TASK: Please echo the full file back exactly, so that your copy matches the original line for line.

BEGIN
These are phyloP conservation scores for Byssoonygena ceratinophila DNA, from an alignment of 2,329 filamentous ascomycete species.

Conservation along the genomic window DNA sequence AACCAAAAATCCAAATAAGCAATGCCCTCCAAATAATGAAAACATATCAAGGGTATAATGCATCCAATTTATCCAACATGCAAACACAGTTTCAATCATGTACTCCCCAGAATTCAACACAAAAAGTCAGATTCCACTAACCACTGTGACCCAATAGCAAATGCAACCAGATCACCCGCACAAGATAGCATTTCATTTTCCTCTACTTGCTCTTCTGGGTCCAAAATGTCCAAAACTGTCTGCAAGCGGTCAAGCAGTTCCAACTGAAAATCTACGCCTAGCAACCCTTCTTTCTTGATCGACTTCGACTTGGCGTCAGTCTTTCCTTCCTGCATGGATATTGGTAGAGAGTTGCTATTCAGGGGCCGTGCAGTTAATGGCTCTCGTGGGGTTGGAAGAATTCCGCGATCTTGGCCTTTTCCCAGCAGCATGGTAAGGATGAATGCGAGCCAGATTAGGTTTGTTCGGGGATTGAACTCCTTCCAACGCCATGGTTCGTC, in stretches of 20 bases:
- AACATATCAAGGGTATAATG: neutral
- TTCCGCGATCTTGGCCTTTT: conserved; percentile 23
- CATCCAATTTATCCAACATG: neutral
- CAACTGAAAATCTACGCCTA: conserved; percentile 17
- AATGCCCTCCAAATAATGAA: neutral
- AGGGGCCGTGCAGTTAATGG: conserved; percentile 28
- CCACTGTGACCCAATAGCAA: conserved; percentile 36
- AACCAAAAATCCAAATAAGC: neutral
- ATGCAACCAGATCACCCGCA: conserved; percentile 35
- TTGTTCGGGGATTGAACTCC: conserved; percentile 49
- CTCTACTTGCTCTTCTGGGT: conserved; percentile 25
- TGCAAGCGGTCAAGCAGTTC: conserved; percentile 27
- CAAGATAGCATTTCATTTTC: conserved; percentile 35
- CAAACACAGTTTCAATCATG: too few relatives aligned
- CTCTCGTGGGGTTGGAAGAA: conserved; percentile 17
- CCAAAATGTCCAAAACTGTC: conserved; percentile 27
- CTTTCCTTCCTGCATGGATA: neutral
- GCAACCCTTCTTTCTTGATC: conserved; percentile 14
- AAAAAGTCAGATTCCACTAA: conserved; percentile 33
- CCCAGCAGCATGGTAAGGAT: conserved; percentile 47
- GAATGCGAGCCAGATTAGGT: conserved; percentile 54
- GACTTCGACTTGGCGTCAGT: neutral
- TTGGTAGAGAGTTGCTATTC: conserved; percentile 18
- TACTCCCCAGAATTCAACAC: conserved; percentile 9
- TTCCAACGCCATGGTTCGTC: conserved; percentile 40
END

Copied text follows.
These are phyloP conservation scores for Byssoonygena ceratinophila DNA, from an alignment of 2,329 filamentous ascomycete species.

Conservation along the genomic window DNA sequence AACCAAAAATCCAAATAAGCAATGCCCTCCAAATAATGAAAACATATCAAGGGTATAATGCATCCAATTTATCCAACATGCAAACACAGTTTCAATCATGTACTCCCCAGAATTCAACACAAAAAGTCAGATTCCACTAACCACTGTGACCCAATAGCAAATGCAACCAGATCACCCGCACAAGATAGCATTTCATTTTCCTCTACTTGCTCTTCTGGGTCCAAAATGTCCAAAACTGTCTGCAAGCGGTCAAGCAGTTCCAACTGAAAATCTACGCCTAGCAACCCTTCTTTCTTGATCGACTTCGACTTGGCGTCAGTCTTTCCTTCCTGCATGGATATTGGTAGAGAGTTGCTATTCAGGGGCCGTGCAGTTAATGGCTCTCGTGGGGTTGGAAGAATTCCGCGATCTTGGCCTTTTCCCAGCAGCATGGTAAGGATGAATGCGAGCCAGATTAGGTTTGTTCGGGGATTGAACTCCTTCCAACGCCATGGTTCGTC, in stretches of 20 bases:
- AACATATCAAGGGTATAATG: neutral
- TTCCGCGATCTTGGCCTTTT: conserved; percentile 23
- CATCCAATTTATCCAACATG: neutral
- CAACTGAAAATCTACGCCTA: conserved; percentile 17
- AATGCCCTCCAAATAATGAA: neutral
- AGGGGCCGTGCAGTTAATGG: conserved; percentile 28
- CCACTGTGACCCAATAGCAA: conserved; percentile 36
- AACCAAAAATCCAAATAAGC: neutral
- ATGCAACCAGATCACCCGCA: conserved; percentile 35
- TTGTTCGGGGATTGAACTCC: conserved; percentile 49
- CTCTACTTGCTCTTCTGGGT: conserved; percentile 25
- TGCAAGCGGTCAAGCAGTTC: conserved; percentile 27
- CAAGATAGCATTTCATTTTC: conserved; percentile 35
- CAAACACAGTTTCAATCATG: too few relatives aligned
- CTCTCGTGGGGTTGGAAGAA: conserved; percentile 17
- CCAAAATGTCCAAAACTGTC: conserved; percentile 27
- CTTTCCTTCCTGCATGGATA: neutral
- GCAACCCTTCTTTCTTGATC: conserved; percentile 14
- AAAAAGTCAGATTCCACTAA: conserved; percentile 33
- CCCAGCAGCATGGTAAGGAT: conserved; percentile 47
- GAATGCGAGCCAGATTAGGT: conserved; percentile 54
- GACTTCGACTTGGCGTCAGT: neutral
- TTGGTAGAGAGTTGCTATTC: conserved; percentile 18
- TACTCCCCAGAATTCAACAC: conserved; percentile 9
- TTCCAACGCCATGGTTCGTC: conserved; percentile 40